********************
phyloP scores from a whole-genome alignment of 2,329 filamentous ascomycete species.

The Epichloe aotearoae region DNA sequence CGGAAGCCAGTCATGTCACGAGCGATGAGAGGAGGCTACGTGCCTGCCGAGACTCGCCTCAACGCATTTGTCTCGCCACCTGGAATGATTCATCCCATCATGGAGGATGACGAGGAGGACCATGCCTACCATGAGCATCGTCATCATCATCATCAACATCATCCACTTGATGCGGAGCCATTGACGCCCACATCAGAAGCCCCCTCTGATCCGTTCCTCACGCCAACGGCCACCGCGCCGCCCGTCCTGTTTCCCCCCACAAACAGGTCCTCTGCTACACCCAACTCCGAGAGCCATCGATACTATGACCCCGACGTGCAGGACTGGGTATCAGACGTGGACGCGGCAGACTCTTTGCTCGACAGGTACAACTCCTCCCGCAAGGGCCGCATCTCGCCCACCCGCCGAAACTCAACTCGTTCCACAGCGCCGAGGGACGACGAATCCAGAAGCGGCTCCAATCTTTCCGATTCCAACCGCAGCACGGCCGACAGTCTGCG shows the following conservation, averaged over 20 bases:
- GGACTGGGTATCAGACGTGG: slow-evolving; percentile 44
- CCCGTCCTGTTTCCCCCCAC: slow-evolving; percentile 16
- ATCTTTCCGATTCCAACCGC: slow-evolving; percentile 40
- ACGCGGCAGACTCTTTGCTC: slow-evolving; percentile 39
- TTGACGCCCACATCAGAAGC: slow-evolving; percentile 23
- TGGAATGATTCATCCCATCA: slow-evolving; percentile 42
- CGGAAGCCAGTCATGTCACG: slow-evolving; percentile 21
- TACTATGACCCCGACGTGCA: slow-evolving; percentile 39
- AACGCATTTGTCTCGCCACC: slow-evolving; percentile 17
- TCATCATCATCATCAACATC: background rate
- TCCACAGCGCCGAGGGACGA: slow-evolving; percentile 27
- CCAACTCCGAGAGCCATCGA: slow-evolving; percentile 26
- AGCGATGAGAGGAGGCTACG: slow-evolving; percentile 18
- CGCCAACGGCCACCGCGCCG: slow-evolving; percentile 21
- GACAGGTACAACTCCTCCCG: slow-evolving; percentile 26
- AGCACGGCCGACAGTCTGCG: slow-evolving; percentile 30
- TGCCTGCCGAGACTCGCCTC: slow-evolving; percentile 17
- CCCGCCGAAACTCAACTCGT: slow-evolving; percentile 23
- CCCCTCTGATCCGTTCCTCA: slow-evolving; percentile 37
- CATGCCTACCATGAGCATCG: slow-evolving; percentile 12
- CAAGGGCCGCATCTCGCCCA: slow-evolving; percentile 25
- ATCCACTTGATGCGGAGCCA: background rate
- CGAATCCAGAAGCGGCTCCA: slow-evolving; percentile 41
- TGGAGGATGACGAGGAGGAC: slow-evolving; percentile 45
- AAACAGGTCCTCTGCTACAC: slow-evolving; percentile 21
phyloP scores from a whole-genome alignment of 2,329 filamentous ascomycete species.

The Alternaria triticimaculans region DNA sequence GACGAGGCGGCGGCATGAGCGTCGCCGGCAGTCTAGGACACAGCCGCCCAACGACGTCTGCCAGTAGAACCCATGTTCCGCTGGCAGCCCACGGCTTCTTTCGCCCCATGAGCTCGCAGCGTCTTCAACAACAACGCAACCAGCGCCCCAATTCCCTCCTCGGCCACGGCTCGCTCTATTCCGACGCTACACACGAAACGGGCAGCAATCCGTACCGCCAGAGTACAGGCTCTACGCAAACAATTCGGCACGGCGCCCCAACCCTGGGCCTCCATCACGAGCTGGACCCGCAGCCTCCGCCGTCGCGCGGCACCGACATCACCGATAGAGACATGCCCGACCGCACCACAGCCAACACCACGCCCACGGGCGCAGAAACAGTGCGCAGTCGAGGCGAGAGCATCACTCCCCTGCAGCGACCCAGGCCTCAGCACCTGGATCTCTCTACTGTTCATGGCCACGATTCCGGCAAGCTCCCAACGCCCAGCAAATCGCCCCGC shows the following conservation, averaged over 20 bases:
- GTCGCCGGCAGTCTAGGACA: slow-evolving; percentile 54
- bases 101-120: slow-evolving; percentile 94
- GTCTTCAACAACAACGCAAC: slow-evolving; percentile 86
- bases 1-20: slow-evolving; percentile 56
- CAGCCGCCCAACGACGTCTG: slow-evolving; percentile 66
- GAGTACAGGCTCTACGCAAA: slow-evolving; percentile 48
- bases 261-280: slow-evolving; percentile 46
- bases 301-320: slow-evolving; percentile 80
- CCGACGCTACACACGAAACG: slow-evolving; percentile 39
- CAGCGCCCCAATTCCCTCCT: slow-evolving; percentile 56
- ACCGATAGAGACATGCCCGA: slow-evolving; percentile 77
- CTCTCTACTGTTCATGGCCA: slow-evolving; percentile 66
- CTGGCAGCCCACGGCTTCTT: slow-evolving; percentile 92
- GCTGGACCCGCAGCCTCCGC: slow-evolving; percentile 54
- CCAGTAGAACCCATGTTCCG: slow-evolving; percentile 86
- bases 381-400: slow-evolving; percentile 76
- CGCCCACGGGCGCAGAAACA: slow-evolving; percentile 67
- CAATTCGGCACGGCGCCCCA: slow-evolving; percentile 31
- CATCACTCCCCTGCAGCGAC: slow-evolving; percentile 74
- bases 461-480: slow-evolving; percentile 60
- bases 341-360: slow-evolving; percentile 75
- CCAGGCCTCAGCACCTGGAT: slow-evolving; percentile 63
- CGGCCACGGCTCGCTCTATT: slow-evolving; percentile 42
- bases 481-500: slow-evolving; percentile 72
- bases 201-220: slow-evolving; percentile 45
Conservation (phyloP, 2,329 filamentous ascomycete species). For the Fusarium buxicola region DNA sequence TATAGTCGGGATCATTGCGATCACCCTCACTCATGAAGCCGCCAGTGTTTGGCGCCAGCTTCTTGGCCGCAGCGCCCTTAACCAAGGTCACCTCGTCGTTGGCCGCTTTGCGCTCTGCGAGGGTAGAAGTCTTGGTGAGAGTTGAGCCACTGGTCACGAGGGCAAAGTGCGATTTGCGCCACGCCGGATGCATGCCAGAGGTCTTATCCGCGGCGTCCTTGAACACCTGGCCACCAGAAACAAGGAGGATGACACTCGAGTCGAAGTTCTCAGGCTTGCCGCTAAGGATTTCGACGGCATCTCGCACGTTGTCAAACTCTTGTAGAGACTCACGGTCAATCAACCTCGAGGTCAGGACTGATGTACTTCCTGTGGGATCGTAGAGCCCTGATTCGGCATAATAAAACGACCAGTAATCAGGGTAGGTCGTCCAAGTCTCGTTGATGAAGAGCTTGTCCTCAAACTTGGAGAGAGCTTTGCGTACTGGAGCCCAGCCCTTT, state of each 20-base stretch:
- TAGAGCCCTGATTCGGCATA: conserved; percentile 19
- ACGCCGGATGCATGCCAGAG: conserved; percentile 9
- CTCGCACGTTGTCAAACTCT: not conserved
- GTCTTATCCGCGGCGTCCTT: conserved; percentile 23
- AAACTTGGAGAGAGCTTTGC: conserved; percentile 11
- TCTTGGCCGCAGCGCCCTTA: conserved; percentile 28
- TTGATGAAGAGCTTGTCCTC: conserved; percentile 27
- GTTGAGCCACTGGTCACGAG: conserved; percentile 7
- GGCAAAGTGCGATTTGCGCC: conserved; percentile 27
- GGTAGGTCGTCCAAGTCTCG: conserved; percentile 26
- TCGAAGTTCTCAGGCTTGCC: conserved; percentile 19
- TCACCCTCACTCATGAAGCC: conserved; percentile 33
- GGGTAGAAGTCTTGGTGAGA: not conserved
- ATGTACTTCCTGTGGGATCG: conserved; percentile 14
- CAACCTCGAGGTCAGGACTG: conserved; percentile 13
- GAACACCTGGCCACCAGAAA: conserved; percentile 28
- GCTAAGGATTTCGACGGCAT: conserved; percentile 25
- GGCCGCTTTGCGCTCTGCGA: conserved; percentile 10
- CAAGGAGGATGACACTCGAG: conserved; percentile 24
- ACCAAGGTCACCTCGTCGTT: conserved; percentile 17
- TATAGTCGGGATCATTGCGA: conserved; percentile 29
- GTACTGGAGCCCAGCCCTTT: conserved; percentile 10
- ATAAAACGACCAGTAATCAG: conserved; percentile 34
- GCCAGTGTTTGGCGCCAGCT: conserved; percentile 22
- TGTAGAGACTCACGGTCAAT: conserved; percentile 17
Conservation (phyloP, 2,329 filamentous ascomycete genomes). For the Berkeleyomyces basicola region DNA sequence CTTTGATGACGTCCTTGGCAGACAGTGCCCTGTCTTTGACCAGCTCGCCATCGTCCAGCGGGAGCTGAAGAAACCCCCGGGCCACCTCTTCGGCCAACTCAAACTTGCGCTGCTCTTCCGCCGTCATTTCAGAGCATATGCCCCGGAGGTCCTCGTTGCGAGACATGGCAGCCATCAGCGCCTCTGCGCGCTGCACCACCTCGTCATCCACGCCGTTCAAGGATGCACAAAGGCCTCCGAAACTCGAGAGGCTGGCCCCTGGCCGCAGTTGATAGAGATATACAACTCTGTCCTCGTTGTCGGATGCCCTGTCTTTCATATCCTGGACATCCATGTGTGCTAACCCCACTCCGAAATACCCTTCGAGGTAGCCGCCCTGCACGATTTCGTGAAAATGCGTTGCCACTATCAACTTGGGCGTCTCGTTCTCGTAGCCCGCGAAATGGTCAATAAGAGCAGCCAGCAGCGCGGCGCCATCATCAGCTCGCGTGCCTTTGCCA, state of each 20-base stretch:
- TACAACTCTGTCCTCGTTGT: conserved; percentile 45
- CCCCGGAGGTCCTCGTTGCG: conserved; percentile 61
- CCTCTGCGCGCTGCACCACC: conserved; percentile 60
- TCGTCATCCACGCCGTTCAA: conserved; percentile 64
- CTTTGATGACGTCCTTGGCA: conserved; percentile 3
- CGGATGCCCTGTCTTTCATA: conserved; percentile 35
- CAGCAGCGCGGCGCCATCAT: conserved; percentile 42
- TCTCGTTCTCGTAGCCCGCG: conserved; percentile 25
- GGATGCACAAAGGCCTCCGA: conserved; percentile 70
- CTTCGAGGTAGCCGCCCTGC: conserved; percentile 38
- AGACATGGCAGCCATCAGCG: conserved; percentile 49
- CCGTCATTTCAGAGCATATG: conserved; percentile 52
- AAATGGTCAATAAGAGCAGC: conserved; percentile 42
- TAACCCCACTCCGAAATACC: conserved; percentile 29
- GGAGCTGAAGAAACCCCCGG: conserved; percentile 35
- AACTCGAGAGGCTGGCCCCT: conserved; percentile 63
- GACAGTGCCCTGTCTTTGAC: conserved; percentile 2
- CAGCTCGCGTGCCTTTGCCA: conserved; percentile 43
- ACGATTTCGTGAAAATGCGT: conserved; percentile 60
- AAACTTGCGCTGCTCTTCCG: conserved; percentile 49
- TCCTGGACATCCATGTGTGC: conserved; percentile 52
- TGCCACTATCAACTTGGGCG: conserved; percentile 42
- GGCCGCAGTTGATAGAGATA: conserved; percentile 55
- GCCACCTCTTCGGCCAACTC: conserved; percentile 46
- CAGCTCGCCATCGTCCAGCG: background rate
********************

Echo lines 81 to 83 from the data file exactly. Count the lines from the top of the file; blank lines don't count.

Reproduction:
Conservation (phyloP, 2,329 filamentous ascomycete genomes). For the Berkeleyomyces basicola region DNA sequence CTTTGATGACGTCCTTGGCAGACAGTGCCCTGTCTTTGACCAGCTCGCCATCGTCCAGCGGGAGCTGAAGAAACCCCCGGGCCACCTCTTCGGCCAACTCAAACTTGCGCTGCTCTTCCGCCGTCATTTCAGAGCATATGCCCCGGAGGTCCTCGTTGCGAGACATGGCAGCCATCAGCGCCTCTGCGCGCTGCACCACCTCGTCATCCACGCCGTTCAAGGATGCACAAAGGCCTCCGAAACTCGAGAGGCTGGCCCCTGGCCGCAGTTGATAGAGATATACAACTCTGTCCTCGTTGTCGGATGCCCTGTCTTTCATATCCTGGACATCCATGTGTGCTAACCCCACTCCGAAATACCCTTCGAGGTAGCCGCCCTGCACGATTTCGTGAAAATGCGTTGCCACTATCAACTTGGGCGTCTCGTTCTCGTAGCCCGCGAAATGGTCAATAAGAGCAGCCAGCAGCGCGGCGCCATCATCAGCTCGCGTGCCTTTGCCA, state of each 20-base stretch:
- TACAACTCTGTCCTCGTTGT: conserved; percentile 45
- CCCCGGAGGTCCTCGTTGCG: conserved; percentile 61